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Abstract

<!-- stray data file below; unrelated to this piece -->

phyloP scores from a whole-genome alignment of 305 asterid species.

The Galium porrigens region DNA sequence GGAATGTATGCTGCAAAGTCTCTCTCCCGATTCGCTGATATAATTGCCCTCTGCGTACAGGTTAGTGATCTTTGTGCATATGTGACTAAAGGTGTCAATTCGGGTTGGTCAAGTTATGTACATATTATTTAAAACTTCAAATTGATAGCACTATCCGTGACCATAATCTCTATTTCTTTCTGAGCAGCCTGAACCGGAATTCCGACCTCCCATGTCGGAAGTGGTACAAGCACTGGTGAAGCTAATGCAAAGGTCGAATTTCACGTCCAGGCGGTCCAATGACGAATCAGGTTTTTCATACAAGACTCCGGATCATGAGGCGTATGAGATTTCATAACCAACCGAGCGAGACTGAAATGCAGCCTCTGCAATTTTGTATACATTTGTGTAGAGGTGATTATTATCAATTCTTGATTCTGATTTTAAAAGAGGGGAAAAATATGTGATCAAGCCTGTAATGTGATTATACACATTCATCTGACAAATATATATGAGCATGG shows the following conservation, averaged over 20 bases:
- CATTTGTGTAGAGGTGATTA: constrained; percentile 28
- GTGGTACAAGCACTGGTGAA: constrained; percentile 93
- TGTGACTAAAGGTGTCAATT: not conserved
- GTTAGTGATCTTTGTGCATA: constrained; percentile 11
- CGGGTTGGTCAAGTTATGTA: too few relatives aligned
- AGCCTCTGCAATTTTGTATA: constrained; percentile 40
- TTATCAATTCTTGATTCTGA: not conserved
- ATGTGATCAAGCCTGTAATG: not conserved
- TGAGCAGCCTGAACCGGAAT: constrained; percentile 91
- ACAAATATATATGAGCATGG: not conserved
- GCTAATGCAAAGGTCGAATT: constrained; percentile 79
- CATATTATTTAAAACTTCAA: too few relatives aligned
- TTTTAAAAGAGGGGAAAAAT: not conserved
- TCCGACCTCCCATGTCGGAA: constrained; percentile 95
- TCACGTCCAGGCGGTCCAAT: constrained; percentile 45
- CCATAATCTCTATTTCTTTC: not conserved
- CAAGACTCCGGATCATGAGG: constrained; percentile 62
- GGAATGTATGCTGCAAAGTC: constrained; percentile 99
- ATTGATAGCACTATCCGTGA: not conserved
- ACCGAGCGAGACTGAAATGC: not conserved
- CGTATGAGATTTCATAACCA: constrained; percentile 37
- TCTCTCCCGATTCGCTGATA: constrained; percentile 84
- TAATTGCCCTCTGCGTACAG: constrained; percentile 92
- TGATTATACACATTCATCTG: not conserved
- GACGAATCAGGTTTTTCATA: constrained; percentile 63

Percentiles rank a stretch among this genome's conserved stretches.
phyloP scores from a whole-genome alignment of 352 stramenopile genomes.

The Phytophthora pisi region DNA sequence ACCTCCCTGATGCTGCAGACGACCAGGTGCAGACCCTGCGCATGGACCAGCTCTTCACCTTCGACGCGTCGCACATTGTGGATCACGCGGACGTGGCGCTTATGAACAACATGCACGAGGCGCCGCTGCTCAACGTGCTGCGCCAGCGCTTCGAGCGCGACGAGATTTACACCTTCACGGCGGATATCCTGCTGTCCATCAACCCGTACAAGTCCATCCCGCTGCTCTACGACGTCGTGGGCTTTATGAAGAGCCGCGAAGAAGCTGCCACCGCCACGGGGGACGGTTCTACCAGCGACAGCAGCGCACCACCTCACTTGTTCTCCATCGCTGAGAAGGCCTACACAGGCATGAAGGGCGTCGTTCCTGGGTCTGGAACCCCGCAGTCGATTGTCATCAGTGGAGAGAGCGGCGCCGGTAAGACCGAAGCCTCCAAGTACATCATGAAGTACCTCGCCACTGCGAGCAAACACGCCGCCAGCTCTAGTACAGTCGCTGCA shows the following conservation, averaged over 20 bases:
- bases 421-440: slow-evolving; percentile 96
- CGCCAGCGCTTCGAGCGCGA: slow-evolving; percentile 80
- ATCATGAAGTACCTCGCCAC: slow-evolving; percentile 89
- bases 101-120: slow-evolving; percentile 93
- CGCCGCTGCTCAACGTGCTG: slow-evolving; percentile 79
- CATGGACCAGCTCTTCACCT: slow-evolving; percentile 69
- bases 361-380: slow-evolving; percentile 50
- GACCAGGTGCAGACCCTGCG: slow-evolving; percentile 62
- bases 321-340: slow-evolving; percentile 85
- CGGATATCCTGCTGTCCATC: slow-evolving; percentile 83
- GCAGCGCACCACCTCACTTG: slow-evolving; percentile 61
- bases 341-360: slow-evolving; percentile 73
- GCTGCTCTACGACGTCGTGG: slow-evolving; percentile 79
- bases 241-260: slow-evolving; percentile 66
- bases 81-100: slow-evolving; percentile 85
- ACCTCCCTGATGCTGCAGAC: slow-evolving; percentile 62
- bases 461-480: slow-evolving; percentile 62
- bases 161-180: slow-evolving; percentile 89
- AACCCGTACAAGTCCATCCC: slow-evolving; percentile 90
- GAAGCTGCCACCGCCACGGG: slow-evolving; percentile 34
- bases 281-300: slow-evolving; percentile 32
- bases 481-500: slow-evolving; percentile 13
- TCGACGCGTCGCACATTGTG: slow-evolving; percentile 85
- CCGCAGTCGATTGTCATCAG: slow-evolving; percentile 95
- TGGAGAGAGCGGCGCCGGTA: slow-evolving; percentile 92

Remote diagnostics technology is embedded into physical products in order to prevent breakdowns by monitoring the products’ condition via sensors. However, this technology also hides indirect possibilities to monitor the users. The aim of this paper is to explore how remote diagnostics technology changes surveillance and its ethical consequences by studying which surveillance dilemmas users and suppliers identify in remote diagnostics technology and the rationale behind their perspectives. The results show how visibility and non-visibility are of decisive importance concerning whether or not users can examine ethical dilemmas in computer use as visibility seems to be what triggers employees’ feelings of being monitored or not. Despite their monitoring possibilities, remote diagnostics systems do not seem to evoke such feelings. By embedding technology and thereby also the monitoring into physical things, both the technology and the cues of surveillance become concealed, both literally and virtually for the user. To the user the direct reminders of surveillance are thus embedded together with the technology, creating an embedded panopticon. As the users cannot examine possible ethical dilemmas the responsibility remains with the suppliers and challenges them to pick a strategy for how to handle ethical questions.

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